SuziQ: Not really a question. Just a statement. Maybe knowing about the humor more will understand why I attempt this on the web site so often. Sometimes you must laugh.

MaryO: I think we'd all be lost with this, if not for the humor

Dr. Dori Middleman: Some of you may have found your way to my article, "How to Have Fun with a Pituitary Tumor". It's at Some of it is also on my profile on the boards.

DebMV: What coping advise can we give for spouses, children and friends of Cushing's patients. Or is there an article out there that you've written? I've written a letter to adults and one to children, but we could always use more information.

Dr. Dori Middleman: Great question. I haven't written that article (yet)...I think it is important to try to figure out what their particular needs are based on who they are. Is your letter publicly available, Deb?

DebMV: It's on Mary's site and yes, it's available to anybody that needs it. ** children/spouses board.

Dr. Dori Middleman: I think it's helpful to try to keep some normalcy in relationships. Remind ourselves to relate how we used to relate before being ill at least part of the time so people can recognize us through our illness.

Shauna: Dori - you hit that one dead on. I never want to be known as "the sick one" even if it's truthful at times.

Dr. Dori Middleman: It's so easy, given the amount of suffering with Cushing's, to let illness talk overtake all our conversations. Not a good thing!

DebMV: Well, we often mask our symptoms to protect family and friends. Relatives need to know that.

Dr. Dori Middleman: Having a therapist gives us a place where we can focus on all our feelings and suffering and relieves the burden from our spouses and loved ones. It is very important to have a circle of close people to lean on when one is ill.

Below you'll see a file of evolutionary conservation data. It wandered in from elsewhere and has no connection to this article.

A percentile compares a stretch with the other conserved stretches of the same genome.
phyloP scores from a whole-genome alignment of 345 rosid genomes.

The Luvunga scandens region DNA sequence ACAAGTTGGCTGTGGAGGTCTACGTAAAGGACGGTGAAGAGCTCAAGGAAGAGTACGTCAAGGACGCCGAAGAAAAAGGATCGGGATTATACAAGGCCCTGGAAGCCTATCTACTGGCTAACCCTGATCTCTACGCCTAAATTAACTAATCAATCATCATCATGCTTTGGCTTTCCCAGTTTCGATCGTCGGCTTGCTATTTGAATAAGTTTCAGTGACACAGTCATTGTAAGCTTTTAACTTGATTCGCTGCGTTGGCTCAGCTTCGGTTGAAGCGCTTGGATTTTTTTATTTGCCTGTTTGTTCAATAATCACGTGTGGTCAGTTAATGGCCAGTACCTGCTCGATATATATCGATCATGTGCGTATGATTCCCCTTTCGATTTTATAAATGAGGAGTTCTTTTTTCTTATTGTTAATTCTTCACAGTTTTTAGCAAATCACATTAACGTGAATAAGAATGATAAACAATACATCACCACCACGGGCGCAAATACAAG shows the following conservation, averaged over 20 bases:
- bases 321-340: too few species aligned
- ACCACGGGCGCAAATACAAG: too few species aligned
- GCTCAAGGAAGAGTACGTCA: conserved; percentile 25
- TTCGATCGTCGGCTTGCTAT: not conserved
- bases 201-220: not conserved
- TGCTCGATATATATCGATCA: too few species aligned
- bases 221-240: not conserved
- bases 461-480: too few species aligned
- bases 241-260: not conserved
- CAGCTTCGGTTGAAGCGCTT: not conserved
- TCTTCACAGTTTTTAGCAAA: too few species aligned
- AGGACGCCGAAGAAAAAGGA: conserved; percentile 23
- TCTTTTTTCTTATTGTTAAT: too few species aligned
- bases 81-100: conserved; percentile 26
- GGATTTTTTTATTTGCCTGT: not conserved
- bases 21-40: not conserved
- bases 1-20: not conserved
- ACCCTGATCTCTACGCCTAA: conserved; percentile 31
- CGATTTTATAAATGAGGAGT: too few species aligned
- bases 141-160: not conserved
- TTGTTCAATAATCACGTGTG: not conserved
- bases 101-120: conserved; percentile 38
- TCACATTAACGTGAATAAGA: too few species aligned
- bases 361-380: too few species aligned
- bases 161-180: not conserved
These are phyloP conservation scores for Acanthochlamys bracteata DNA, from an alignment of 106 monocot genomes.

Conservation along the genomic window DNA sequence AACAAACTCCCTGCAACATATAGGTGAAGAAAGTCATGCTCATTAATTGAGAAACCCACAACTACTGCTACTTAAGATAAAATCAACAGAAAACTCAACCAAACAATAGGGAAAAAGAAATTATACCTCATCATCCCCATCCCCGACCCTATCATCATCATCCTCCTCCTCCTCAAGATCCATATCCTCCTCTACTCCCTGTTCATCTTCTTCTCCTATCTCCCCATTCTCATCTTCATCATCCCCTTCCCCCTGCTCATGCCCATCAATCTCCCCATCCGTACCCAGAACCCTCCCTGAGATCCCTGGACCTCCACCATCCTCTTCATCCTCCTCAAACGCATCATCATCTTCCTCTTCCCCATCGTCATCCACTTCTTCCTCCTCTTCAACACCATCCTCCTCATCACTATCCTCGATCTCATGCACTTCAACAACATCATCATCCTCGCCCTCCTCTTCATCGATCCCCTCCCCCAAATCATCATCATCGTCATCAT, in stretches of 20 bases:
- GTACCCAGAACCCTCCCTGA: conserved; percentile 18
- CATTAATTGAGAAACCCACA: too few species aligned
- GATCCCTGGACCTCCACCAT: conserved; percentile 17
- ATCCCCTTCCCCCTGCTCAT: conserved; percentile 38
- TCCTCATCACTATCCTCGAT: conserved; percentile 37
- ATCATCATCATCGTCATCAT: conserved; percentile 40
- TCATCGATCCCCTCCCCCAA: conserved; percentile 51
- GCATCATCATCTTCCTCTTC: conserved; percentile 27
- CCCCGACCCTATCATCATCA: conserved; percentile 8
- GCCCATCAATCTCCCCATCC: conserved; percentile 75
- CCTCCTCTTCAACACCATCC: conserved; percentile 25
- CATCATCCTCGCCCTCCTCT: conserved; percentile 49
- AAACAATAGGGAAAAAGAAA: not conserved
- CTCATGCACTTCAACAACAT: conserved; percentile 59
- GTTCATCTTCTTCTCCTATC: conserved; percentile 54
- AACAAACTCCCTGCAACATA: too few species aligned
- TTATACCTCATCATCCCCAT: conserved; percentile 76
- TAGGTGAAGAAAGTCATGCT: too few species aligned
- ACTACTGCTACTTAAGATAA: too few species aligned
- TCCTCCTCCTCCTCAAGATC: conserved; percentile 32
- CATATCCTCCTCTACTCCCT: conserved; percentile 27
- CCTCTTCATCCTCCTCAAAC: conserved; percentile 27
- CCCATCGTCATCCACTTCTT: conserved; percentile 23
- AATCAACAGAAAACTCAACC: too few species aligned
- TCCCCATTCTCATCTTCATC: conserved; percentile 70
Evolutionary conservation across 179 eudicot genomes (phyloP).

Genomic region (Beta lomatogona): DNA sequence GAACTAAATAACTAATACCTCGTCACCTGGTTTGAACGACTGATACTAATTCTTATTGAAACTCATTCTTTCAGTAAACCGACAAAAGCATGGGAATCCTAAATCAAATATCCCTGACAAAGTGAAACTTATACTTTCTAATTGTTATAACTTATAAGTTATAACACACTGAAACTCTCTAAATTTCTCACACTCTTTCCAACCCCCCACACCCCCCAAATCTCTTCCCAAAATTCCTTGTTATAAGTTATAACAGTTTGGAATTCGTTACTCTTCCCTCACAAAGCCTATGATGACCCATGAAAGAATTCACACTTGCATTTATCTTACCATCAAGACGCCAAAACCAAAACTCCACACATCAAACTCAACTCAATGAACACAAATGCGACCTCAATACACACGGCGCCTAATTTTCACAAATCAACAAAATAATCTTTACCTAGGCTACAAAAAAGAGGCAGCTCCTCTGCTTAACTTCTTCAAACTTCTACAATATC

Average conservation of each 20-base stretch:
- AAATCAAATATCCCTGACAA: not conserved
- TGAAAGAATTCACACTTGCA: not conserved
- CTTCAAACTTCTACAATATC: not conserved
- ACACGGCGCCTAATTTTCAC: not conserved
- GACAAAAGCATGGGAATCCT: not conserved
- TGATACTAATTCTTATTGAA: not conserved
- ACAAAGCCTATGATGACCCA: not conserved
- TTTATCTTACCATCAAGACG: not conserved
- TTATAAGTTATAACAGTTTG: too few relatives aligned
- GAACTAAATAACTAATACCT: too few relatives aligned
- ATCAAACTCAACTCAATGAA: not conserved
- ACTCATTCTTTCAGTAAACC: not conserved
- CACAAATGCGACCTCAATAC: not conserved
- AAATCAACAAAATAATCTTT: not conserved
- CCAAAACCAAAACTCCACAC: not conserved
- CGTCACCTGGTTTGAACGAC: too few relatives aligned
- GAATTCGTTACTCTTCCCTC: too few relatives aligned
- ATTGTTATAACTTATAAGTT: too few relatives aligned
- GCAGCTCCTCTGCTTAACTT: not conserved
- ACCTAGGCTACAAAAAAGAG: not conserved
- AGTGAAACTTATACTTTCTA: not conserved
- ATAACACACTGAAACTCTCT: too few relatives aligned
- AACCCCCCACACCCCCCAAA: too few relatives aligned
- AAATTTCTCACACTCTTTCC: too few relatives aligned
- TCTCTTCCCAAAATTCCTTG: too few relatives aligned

KDewey: what do you say when people ask how you feel after surgery to avoid talking about illness all the time?

Dr. Dori Middleman: I kept people in touch with me by doing mass emailings to my friends as I was going through various procedures. It actually made a number of my friendships much closer.

I said, "this illness is a long haul. A lot of people suffer for months and years even after having surgery which is supposed to cure it." Then I say, "I'm struggling; some days are better than others" or something like that, depending on how much I want the person to know.

DebMV: Yes, I've tried to express that. Also, with kids it's important to emphasize that the patient is going to die.

Shauna: Deb, NOT going to die?

SuziQ: Going to die? Excuse me for interrupting?

DebMV: yes, lol, thanks Shauna

Shauna: :)

Dr. Dori Middleman: Deb, let me take advantage of your slip to raise the question of fear of dying. Every once in a while I bring this up in the chatroom, but I don't hear a lot of discussion. I suspect this is an underlying fear for many of us. Cushing's is a potentially life-threatening illness.

DebMV: I think once people get through the surgery, the fear of dying goes away.

Dr. Dori Middleman: Fortunately, when Cushing's is treated, mortality rate returns to what it would have been before the illness for most of us. Deb, I revisit that fear periodically as well as the fear of losing my ability to function in my life as I've known it. I will forever feel somewhat frail and vulnerable having had Cushing's.

Guest22: How do we stay motivated when searching for a diagnosis? I'm often so tired that it's hard to keep pushing the medical personnel.

Dr. Dori Middleman: Guest22, this chatroom and message board will give you all the strength and support you need! Keep in touch with everybody here.

Lawanarisner: I had a tumor removed in 2002 and I think there is a chance I could have low cortisol or high cortisol, there was not a ACTH test done.

Dr. Dori Middleman: What sort of tumor? Pit, adrenal?

Lawanarisner: Cystic

Dr. Dori Middleman: From where?

Lawanarisner: The pituitary, it was hemorrhaged

Dr. Dori Middleman: There probably is a chance your cortisol balance is still off. It takes the remaining pituitary tissue considerable time to recover, and then there's the question of whether you have achieved a cure with the surgery.

Lawanarisner: I have talked to a doctor in another state and told him my symptoms, I have had a GH stimulation test done and it was okay.

Dr. Dori Middleman: My ACTH level remained elevated following my surgery, which was one reason my endo suspected that the surgery was unsuccessful

Lawanarisner: I have had two cortisol serum test run since surgery and they were okay

Dr. Dori Middleman: Lawanarisner, I don't know enough about your case to figure this out with you, and probably you need endo advice more than psych right now, but 24 hour urine for cortisol (if you are off steroids at least 48 hrs) will tell you whether you are high or low.